“When you go to Martinique, you have these French rums that are like really grassy and funky. And then if you go to Jamaica, they’re processed, they do almost like a sour mash type of thing. And they’re also made with pot stills. So they’re really rich and unctuous. And when you taste those two rums next to each other, you’re like, ‘These are different spirits,’” Novotny says. “In Venezuela they use a column still so it’ll be a little bit lighter. Column stills have a lot more copper in them and they can attract those heavy elements and pull it out of the spirit. To me Spanish-style or Venezuelan- or Central America-style rums are more akin to whiskey.”
Jungle won’t be the dive you’re envisioning if you’ve been to a tiki bar. You’ll be able to see your drinks and dining partners, for one, but in lieu of hacky shipping nets, flotsam and pirate-themed memorabilia, the Jungle team has created a space inspired by early 20th century Martinique — fresh plants, colonial fixtures and old rattan furniture. But even though the design’s tenor skews more Pearl Street than Bourbon Street, Novotny says it’s OK to let loose at Jungle.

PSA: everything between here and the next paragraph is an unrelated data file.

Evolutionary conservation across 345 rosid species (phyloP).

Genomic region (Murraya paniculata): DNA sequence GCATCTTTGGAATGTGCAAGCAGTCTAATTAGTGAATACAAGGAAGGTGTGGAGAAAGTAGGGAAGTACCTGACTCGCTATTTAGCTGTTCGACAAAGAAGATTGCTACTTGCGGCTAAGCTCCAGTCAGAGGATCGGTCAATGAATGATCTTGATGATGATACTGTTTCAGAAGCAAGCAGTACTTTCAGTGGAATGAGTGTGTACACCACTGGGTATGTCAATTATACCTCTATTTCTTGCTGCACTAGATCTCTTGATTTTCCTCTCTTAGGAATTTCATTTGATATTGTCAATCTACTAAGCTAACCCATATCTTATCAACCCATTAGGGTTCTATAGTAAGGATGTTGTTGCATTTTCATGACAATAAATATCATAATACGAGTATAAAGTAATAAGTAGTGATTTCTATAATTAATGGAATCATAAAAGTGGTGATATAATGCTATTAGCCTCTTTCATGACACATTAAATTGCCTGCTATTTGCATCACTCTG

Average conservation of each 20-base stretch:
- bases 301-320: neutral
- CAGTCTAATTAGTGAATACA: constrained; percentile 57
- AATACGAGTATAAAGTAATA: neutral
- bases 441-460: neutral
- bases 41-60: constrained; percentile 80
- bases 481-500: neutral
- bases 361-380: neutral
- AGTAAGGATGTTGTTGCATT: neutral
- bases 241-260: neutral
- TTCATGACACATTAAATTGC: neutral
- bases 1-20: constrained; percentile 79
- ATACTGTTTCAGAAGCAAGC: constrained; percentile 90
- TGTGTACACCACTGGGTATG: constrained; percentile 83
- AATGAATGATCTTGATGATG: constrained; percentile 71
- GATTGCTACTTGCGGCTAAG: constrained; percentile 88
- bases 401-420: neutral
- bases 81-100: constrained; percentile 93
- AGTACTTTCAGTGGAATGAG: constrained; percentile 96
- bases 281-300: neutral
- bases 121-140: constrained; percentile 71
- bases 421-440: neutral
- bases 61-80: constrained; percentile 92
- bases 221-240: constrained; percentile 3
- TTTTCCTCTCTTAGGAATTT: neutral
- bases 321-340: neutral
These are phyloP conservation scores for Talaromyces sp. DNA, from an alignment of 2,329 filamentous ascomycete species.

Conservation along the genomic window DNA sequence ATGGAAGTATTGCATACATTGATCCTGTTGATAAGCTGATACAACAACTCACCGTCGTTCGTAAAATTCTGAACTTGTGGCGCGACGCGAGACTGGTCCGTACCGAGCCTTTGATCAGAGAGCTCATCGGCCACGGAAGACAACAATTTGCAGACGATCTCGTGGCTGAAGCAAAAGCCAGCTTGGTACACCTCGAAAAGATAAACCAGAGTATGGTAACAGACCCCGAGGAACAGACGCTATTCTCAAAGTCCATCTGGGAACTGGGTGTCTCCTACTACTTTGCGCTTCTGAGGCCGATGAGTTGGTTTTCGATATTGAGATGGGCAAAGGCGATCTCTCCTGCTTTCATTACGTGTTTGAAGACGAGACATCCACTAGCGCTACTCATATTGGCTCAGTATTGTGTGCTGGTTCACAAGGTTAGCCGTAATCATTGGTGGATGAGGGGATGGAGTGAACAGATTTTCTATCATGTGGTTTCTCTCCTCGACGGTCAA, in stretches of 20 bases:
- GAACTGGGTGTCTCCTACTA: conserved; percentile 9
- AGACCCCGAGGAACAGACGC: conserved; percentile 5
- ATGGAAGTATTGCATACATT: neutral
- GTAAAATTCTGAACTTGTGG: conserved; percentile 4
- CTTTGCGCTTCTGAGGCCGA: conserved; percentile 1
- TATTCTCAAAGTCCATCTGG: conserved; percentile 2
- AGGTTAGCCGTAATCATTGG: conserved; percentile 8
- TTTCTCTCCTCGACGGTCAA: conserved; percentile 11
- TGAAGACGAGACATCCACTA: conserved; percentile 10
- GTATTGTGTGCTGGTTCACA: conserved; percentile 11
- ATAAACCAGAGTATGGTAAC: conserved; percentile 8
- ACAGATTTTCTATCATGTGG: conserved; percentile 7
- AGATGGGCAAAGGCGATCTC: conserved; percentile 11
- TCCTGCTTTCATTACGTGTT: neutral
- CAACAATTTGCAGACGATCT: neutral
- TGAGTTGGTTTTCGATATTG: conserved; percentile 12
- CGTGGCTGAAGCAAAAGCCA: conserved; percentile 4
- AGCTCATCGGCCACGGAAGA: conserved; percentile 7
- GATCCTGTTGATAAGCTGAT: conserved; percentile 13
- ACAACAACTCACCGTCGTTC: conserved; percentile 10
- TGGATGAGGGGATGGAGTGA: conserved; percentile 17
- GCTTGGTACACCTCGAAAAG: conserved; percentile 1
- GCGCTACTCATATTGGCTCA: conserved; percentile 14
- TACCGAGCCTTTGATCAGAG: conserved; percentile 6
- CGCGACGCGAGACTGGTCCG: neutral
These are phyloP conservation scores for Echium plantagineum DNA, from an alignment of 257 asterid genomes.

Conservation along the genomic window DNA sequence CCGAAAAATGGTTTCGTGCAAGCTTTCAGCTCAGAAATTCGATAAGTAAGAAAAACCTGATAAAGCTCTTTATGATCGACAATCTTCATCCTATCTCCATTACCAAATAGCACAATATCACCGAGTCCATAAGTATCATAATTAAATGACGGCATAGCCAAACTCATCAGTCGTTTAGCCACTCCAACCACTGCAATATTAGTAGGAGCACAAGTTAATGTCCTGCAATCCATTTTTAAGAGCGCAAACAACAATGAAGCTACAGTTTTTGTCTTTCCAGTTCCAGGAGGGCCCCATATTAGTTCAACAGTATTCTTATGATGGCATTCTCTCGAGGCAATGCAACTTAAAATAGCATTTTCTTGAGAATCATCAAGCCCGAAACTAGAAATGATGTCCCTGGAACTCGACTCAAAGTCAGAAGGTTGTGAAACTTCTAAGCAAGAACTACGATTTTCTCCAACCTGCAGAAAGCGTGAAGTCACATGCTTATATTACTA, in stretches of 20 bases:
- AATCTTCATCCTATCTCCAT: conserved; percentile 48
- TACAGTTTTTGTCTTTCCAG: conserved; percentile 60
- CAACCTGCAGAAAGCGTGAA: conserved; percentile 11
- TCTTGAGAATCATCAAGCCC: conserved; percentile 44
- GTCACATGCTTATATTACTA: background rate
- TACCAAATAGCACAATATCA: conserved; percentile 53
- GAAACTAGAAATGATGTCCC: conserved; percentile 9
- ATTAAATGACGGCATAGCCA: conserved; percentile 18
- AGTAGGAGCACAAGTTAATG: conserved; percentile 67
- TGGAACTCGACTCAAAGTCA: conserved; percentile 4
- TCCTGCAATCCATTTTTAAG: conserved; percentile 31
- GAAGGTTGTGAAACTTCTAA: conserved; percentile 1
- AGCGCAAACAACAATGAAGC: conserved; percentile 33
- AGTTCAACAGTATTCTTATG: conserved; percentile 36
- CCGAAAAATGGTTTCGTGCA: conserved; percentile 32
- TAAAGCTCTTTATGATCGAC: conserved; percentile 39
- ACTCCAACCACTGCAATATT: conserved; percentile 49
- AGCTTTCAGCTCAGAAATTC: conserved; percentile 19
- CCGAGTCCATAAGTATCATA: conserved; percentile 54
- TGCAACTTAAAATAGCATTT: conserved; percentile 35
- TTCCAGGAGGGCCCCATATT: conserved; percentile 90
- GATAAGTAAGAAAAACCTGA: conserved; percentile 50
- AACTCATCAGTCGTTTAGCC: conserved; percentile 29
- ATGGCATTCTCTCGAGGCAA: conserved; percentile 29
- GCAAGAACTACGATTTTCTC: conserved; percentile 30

“When you walk into a space, it needs to have the human element, it needs to be kind of dirty for humans to feel comfortable,” Novotny says. “We’ve bought all this cool Craigslist furniture that’s already kind of worn down, but like beautiful like rattan Martinique-style furniture that’s ready to be sat on. We didn’t reupholster it purposefully because I want you to be OK with spilling a drink on that. We’ll fix it.”
Novotny points out that more bars have closed in downtown Boulder than have opened in the last decade. That doesn’t reflect the desires of Boulder County’s changing demographics.
“We have all these awesome people coming in that are moving from big cities that have a lot of cocktail bars,” Novotny says. “They deserve to have more than one cocktail bar.”